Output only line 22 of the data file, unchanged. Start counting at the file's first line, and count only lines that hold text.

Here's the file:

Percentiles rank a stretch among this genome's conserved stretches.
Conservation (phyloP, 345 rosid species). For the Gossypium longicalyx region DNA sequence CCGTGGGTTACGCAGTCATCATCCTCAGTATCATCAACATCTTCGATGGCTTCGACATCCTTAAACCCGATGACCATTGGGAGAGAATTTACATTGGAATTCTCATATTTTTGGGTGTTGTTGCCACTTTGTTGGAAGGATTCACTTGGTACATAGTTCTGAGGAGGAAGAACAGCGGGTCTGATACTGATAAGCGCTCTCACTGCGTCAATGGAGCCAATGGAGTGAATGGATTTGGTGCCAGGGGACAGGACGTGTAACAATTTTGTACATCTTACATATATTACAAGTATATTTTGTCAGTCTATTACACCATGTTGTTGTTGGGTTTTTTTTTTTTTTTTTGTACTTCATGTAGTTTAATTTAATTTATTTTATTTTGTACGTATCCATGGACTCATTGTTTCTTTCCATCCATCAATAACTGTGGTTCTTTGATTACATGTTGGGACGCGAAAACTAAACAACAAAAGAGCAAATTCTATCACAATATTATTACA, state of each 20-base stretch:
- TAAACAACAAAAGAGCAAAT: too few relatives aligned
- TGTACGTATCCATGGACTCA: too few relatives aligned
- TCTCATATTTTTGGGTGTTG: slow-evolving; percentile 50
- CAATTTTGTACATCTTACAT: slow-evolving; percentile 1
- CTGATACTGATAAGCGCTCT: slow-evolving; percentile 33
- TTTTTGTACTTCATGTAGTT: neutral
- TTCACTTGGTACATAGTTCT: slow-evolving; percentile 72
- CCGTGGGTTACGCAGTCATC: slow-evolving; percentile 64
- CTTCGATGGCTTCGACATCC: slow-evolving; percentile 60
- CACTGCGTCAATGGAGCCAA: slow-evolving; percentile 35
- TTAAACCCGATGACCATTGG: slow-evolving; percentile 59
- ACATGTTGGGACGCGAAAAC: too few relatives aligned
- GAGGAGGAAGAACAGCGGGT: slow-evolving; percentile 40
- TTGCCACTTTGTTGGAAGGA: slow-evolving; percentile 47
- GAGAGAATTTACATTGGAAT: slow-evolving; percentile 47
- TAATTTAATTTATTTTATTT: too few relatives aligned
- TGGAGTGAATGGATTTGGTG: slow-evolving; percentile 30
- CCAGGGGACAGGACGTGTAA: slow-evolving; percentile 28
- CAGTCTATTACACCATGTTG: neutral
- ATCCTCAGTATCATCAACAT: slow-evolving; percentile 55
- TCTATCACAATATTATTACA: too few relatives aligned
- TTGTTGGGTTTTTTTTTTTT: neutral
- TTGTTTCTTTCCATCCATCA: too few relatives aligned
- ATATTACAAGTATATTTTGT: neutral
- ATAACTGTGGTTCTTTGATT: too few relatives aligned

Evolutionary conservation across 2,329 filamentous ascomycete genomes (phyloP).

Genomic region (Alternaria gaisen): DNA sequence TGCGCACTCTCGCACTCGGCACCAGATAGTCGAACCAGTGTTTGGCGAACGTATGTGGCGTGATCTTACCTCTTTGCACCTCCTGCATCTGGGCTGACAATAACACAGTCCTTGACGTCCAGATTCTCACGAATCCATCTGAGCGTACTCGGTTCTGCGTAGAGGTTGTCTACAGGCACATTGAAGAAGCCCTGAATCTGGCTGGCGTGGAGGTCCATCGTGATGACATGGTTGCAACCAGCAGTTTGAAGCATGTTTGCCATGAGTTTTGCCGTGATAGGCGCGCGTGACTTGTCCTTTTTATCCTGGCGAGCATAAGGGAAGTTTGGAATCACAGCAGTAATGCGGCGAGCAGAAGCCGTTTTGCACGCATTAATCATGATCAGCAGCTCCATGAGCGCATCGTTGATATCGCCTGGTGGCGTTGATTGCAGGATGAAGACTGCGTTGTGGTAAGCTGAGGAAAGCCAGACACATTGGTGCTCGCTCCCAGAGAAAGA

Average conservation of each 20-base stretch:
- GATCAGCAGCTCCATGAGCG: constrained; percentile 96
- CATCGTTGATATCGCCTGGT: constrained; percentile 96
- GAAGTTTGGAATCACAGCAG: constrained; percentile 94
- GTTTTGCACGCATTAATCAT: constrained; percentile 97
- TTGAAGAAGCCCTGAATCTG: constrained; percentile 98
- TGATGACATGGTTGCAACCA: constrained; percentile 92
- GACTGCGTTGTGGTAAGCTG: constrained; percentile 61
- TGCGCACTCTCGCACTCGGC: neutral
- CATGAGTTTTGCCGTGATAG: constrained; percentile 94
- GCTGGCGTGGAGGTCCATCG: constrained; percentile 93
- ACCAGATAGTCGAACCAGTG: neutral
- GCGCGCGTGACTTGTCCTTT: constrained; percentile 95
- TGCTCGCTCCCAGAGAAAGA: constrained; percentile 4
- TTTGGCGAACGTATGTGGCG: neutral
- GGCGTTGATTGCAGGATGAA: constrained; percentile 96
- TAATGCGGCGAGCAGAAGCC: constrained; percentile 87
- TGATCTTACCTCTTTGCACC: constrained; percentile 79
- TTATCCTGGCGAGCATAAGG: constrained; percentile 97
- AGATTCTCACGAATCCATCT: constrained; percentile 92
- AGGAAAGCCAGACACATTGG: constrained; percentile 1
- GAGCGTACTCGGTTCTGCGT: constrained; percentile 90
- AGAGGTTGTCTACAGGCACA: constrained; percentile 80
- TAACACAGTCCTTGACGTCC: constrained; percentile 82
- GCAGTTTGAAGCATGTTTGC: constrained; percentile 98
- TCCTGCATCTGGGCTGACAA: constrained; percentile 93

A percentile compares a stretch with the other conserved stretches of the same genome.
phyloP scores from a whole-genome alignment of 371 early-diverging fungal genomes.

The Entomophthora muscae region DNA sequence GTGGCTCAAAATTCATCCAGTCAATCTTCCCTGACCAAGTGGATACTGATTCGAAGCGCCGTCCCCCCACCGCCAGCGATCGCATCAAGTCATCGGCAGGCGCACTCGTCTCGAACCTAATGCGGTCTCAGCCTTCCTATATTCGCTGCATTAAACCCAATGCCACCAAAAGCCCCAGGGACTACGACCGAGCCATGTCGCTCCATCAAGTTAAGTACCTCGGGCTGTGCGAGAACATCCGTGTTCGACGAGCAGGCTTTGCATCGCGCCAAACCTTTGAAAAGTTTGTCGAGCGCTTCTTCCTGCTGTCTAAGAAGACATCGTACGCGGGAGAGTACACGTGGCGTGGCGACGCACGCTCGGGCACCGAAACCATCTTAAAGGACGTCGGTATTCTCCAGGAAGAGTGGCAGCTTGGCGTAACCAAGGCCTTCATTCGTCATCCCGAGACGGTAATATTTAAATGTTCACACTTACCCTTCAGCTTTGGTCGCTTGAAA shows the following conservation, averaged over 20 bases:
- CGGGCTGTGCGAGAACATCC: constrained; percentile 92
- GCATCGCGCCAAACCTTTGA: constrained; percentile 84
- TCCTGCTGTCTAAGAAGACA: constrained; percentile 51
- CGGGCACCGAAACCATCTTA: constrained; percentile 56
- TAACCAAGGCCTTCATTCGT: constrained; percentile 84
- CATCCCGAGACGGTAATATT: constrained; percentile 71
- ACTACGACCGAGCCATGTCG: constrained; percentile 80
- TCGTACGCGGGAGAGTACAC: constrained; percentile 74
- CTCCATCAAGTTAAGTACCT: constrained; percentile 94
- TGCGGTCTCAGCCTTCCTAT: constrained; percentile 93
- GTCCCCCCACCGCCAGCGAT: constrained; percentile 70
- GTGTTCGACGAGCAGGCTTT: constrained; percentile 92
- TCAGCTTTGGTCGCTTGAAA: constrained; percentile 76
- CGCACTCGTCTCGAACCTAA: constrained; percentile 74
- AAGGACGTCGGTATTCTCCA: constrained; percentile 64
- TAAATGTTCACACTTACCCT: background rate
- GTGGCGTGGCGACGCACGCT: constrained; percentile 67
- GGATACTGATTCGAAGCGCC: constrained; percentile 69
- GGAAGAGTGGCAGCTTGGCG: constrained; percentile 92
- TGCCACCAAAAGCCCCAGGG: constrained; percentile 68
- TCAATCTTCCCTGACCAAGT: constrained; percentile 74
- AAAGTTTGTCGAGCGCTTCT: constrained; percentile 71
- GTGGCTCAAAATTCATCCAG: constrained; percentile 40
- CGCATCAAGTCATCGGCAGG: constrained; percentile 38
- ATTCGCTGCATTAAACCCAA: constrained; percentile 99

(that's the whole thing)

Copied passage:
- ATCCTCAGTATCATCAACAT: slow-evolving; percentile 55